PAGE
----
A report has revealed that 620 front-line police staff will be lost in the West Midlands as part of cuts which will also see stations closed and replaced by supermarket drop-in centres.
Almost 6,000 officers from across the UK will be lost from the frontline in three years’ time as a result of the Government’s budget cuts.
At least 179 police stations will close and one in five will lose their front counters, the report by Her Majesty’s Inspectorate of Constabulary (HMIC) found.
Three forces – including Britain’s biggest, the Metropolitan Police, Devon and Cornwall and Lincolnshire – may not even be able to provide an efficient or effective service for the public in the near future, the inspectors said.
Steve McCabe, Labour MP for Selly Oak, said: “These figures are shocking. David Cameron said frontline policing would not be hit by his huge 20 per cent cuts to our force, but the truth is that 5,775 frontline officers across the country will be cut by 2015.
“Neighbourhood officers, 999 response and traffic police are being cut right across the country.
“The blame for these cuts lies squarely with the Tory-led government. Our Chief Constable has been put in an impossible decision by this Government’s decision to cut police funding by 20 per cent.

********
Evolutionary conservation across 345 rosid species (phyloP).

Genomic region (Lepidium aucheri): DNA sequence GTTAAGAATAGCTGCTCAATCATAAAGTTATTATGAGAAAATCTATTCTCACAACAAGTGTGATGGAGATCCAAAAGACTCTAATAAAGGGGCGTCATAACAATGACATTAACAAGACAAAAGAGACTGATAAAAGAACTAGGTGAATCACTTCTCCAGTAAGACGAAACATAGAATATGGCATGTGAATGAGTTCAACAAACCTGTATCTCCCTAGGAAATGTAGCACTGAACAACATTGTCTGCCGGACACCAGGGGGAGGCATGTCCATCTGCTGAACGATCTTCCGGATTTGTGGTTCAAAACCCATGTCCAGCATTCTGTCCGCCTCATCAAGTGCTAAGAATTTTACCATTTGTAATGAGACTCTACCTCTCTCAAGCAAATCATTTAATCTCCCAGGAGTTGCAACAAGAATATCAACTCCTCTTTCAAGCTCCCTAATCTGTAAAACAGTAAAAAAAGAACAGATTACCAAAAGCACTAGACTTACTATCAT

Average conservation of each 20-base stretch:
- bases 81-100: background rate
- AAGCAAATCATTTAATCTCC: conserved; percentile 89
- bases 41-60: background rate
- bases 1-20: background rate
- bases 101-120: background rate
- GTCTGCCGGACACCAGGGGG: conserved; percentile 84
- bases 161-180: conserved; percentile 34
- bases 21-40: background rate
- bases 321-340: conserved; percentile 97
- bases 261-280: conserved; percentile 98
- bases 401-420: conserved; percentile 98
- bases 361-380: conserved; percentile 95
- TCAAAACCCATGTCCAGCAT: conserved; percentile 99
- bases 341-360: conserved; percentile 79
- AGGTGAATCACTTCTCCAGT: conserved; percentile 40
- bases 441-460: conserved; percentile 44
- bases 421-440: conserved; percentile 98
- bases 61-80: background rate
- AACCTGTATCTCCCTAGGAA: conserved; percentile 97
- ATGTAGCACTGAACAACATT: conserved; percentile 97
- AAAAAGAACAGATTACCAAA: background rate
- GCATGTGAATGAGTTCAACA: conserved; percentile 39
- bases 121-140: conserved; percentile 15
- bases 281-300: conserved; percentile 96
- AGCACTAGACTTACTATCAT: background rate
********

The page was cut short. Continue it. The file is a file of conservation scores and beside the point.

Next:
“We recognise savings need to be made, but the Government has doubled Labour’s cuts to police funding, and made the steepest cuts in the first two years. That’s not an attack on waste, that’s an attack on the police.”
In a bid to try to offset the closures of front desks and stations, around 137 police access counters will be set up in libraries and supermarkets.
This week West Midlands Police closed the front counter at Chelmsley Wood Police station and opened a walk-in centre at the Asda supermarket in the nearby Chelmsley Wood Shopping Centre.
Local Labour councillor Nick Stephens described it as the start of a “slippery slope”.
But Chief Supt Sally Bourner, Solihull local policing unit commander, said: “This is an innovative and ground-breaking approach which we have been working on for several months.
“We believe it is the start of a whole new approach to providing policing services to the people of the West Midlands.”
Paul McKeever, chairman of the Police Federation, said: “Whichever way you cut it, the resilience of the police service to be able to react to whatever is thrown at it is being threatened.”